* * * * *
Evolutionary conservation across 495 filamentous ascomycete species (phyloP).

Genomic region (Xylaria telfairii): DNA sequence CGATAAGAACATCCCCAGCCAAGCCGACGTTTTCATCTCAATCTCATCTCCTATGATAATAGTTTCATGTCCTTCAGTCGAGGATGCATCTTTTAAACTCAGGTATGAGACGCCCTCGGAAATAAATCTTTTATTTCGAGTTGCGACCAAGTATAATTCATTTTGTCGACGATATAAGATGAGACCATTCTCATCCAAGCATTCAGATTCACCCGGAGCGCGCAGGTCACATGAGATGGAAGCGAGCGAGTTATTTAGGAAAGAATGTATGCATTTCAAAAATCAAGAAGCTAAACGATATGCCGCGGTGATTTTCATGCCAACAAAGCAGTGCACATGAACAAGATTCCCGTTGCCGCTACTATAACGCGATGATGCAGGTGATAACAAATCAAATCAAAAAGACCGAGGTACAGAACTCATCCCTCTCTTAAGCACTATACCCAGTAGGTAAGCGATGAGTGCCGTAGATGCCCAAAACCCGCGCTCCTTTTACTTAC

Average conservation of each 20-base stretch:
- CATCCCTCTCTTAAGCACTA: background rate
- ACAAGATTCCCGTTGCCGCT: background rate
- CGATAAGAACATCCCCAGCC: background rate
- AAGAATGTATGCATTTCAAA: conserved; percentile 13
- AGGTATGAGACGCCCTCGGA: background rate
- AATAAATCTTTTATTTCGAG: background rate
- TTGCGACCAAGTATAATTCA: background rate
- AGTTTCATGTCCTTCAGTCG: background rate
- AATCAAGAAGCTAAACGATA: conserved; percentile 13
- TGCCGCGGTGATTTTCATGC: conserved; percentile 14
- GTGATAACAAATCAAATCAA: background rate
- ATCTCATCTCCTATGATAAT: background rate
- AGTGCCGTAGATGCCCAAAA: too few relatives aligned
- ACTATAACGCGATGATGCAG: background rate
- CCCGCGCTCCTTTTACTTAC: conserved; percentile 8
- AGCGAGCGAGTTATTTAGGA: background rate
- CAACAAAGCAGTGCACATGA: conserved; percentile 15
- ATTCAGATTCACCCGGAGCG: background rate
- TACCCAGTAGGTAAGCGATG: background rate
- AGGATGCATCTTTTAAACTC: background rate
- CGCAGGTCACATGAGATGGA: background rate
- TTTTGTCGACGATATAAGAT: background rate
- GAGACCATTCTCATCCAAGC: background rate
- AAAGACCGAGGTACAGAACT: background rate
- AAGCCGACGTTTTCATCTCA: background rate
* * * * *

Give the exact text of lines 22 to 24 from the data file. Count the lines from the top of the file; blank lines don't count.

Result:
- TACCCAGTAGGTAAGCGATG: background rate
- AGGATGCATCTTTTAAACTC: background rate
- CGCAGGTCACATGAGATGGA: background rate